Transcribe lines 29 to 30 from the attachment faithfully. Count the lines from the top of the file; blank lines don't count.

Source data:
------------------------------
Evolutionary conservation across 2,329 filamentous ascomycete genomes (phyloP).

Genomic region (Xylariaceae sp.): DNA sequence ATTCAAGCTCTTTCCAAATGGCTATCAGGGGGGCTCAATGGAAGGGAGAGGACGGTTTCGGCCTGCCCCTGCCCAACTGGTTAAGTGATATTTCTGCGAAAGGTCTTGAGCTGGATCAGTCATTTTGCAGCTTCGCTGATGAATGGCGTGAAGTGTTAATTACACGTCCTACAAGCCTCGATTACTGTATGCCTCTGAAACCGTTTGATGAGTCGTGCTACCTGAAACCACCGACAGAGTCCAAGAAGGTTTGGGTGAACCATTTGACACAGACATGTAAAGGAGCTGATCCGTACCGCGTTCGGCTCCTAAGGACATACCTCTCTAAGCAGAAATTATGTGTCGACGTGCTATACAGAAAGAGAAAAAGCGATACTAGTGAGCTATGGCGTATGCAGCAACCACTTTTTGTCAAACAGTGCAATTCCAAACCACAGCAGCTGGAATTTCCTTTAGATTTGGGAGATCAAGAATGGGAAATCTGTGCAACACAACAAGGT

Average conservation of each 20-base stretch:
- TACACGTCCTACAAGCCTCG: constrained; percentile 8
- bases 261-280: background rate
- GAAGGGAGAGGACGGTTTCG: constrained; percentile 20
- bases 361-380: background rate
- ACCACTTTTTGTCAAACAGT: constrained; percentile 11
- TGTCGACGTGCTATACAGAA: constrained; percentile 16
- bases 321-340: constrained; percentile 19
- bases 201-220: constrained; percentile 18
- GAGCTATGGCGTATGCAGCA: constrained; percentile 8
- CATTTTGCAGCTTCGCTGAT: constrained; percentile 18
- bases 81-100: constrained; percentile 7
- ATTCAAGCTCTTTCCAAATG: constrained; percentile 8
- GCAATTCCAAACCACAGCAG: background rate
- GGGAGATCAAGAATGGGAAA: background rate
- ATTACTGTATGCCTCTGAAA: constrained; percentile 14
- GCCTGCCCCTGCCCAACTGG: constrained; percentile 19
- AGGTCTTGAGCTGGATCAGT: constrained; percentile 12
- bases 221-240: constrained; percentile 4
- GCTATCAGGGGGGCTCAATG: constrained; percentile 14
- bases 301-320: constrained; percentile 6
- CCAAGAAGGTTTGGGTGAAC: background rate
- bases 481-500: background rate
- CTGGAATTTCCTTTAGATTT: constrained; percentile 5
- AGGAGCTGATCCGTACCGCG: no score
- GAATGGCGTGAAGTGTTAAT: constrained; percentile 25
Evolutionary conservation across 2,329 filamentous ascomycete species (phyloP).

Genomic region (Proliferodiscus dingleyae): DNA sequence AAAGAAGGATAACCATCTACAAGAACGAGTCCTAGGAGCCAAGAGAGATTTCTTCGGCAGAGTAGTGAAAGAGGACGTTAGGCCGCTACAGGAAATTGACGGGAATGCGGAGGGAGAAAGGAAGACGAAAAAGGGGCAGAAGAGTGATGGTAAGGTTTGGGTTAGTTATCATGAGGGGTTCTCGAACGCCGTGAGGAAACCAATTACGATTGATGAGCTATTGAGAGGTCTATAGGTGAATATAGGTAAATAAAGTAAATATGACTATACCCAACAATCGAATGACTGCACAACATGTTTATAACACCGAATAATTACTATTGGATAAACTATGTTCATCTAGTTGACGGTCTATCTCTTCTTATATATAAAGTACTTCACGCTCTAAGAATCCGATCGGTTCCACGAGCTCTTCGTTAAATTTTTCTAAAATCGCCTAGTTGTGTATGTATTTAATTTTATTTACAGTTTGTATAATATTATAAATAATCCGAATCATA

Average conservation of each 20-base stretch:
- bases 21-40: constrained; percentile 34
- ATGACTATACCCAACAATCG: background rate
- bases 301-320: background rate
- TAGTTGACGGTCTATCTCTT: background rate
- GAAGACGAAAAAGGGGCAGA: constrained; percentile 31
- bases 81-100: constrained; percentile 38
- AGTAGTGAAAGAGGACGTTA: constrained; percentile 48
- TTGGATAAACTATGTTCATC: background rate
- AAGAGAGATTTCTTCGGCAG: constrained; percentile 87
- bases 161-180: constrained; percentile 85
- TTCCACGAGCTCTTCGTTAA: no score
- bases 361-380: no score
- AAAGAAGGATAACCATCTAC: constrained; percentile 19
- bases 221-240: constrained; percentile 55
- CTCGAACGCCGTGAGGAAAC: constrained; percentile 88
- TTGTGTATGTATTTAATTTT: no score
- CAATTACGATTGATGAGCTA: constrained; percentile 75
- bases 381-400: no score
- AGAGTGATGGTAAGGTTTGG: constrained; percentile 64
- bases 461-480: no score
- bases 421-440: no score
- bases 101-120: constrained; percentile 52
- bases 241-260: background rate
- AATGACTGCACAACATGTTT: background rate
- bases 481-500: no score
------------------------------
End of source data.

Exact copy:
Evolutionary conservation across 2,329 filamentous ascomycete species (phyloP).

Genomic region (Proliferodiscus dingleyae): DNA sequence AAAGAAGGATAACCATCTACAAGAACGAGTCCTAGGAGCCAAGAGAGATTTCTTCGGCAGAGTAGTGAAAGAGGACGTTAGGCCGCTACAGGAAATTGACGGGAATGCGGAGGGAGAAAGGAAGACGAAAAAGGGGCAGAAGAGTGATGGTAAGGTTTGGGTTAGTTATCATGAGGGGTTCTCGAACGCCGTGAGGAAACCAATTACGATTGATGAGCTATTGAGAGGTCTATAGGTGAATATAGGTAAATAAAGTAAATATGACTATACCCAACAATCGAATGACTGCACAACATGTTTATAACACCGAATAATTACTATTGGATAAACTATGTTCATCTAGTTGACGGTCTATCTCTTCTTATATATAAAGTACTTCACGCTCTAAGAATCCGATCGGTTCCACGAGCTCTTCGTTAAATTTTTCTAAAATCGCCTAGTTGTGTATGTATTTAATTTTATTTACAGTTTGTATAATATTATAAATAATCCGAATCATA